There is a good reason why the net ‘receipts’ from the abolition, if indeed there are any, are likely to reduce and turn into net losses after an initial period.  People do not make major decisions to change the country in which they live lightly.  It is likely that those non-doms who have been resident here will take some time to decide to leave.  Those who are considering taking up residence here for the first time are more likely to take the decision not to come here at all but to settle in another, more competitive, jurisdiction.  It will take time for the abolition to lead to presently UK-resident non-doms leaving the UK and for the discouragement of their replacement by others to have a significant fiscal effect. The deleterious effects of the abolition are, therefore, only likely to show themselves fully after the end of the Government’s four year planning horizon.

A person who changes the country in which he bases himself for fiscal purposes once, however, is much less likely to do so again.    Once non-UK domiciled individuals have chosen to become resident in a more accommodating country than the UK the benefits they bring, or might have brought, to this country are likely to be lost forever.

So even if we accept that the abolition will result, in the short term, in a net increase in fiscal receipts that short term increase is likely to reverse in later years. 

But is there any reason to think that the Government’s figures are credible in forecasting an increase in net direct fiscal receipts even in the short term contradicting as it does the common understanding of decades?  Do the forecasts properly account for behavioural changes rather than simply assuming that the foreign income and gains of non-doms who are currently resident here will be brought into charge to tax automatically by the abolition rather than the UK income and gains of those non-doms, which are currently taxed, being taken out of the scope of UK taxation because their recipients have moved elsewhere and moved their investments accordingly?  The Budget papers do not reveal the answer to these questions but anecdotal evidence suggests that, although some account has been taken by HMRC in advising the Government of behavioural changes, it has done so only to a very modest extent, in respect only of direct fiscal receipts from non-doms and on the basis of inadequate research and of a remarkably static view of the relationship between fiscal change and economic behaviour.  As to the wider economic benefits of attracting wealthy foreign individuals to the country the Government’s figures plainly take no account of them nor is there any indication that the Government has taken into account the positive effect on its fiscal revenues of these wider economic benefits.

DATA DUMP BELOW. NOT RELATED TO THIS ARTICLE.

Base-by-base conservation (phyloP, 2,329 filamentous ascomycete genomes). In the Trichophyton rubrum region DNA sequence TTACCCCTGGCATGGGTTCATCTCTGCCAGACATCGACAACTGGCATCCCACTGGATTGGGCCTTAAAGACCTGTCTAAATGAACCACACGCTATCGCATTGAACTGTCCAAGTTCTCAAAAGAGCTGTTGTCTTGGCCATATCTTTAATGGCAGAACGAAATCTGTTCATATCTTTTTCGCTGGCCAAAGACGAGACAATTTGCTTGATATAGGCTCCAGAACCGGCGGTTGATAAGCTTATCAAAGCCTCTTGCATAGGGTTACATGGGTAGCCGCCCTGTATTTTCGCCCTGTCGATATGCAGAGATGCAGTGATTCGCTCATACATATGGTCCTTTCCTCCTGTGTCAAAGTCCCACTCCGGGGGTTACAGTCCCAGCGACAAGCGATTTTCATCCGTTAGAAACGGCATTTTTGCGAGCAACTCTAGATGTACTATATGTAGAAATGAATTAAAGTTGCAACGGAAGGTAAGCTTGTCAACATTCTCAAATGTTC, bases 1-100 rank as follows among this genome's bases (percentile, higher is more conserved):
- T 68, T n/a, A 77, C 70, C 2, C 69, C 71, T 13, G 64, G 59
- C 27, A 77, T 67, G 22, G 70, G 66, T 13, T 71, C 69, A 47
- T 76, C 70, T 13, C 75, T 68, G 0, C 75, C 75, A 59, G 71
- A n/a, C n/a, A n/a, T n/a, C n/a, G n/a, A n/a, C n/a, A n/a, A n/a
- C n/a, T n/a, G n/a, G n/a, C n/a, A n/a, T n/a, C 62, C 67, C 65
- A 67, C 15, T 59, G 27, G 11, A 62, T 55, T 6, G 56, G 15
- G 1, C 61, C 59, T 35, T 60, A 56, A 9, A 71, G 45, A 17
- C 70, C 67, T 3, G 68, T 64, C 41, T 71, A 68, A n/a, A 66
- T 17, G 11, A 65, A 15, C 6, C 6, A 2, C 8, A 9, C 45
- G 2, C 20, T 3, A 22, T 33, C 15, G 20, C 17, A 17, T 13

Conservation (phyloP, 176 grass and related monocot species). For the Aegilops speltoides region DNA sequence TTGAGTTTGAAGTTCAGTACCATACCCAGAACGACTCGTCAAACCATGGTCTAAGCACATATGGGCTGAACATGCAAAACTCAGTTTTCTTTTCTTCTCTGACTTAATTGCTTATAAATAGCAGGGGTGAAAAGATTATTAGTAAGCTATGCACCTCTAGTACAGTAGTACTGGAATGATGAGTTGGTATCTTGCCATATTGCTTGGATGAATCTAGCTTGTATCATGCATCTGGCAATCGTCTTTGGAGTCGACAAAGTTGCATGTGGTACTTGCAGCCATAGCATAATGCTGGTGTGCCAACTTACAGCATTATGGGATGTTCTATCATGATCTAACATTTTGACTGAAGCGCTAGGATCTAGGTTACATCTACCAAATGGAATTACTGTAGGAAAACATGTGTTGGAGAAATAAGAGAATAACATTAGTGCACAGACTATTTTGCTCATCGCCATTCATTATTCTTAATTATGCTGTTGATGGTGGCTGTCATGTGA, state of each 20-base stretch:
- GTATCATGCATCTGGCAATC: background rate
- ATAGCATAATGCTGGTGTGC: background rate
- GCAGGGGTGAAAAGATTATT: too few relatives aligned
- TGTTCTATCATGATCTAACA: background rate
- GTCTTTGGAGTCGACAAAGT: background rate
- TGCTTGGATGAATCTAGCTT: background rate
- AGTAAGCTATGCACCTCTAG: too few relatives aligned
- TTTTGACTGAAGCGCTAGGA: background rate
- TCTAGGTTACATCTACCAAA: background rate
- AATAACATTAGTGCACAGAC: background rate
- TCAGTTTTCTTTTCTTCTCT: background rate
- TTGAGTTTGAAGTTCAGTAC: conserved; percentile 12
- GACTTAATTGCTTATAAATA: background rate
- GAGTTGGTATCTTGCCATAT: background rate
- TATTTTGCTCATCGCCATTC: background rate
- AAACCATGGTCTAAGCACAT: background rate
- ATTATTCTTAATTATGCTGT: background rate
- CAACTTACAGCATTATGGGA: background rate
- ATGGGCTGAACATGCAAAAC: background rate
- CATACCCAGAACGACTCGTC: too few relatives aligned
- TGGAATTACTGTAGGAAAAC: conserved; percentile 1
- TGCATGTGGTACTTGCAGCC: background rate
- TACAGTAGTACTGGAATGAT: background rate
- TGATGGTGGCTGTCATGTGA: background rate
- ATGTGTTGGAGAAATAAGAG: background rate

As the Telegraph pointed out on the day after Budget Day, the OBR’s forecasts have proved to be remarkably inaccurate.  For example, the average OBR error in forecasting what the national debt will be in five years’ time has been £415 billion. The OBR was an early creation of the Lib/Con Government which was formed in 2010. Like many ‘reforms’ which seem a good idea at the time but which turn out to have unforeseen adverse consequences, the creation of the OBR has hamstrung Government decision-making ever since. National fiscal decisions are now made in a strange penumbral world in which insufficient account is taken of economic and fiscal reality and attention is concentrated only on those effects which the OBR, applying an unrealistically static view of the effects of fiscal changes on economic behaviour, is willing to recognise.

However unconvincing the estimates justifying the abolition of relief for non-doms may be, the independence of the OBR allows the Government to claim that its estimates are independently verified, to take account of net receipts from the change which are unlikely ever to materialise and to ignore the long-term losses which are likely to result from its proposals. 

A future Chancellor who does not blindly accept a static view of our economic and fiscal system will need to be able to show to the public the financial results which he expects from the changes he makes and to justify them through discussion and argument.  The oversight of the OBR obstructs and obscures that process.  Our present Government has accepted that obstruction and, as Patrick O’Flynn expressed it writing in The Spectator on 6th March, unwisely acquiesced in the transfer of power over fiscal policy to ‘unelected bureaucrats immune from the pressures of electoral politics’

Published in
8 March 2024
Last Updated
12 March 2024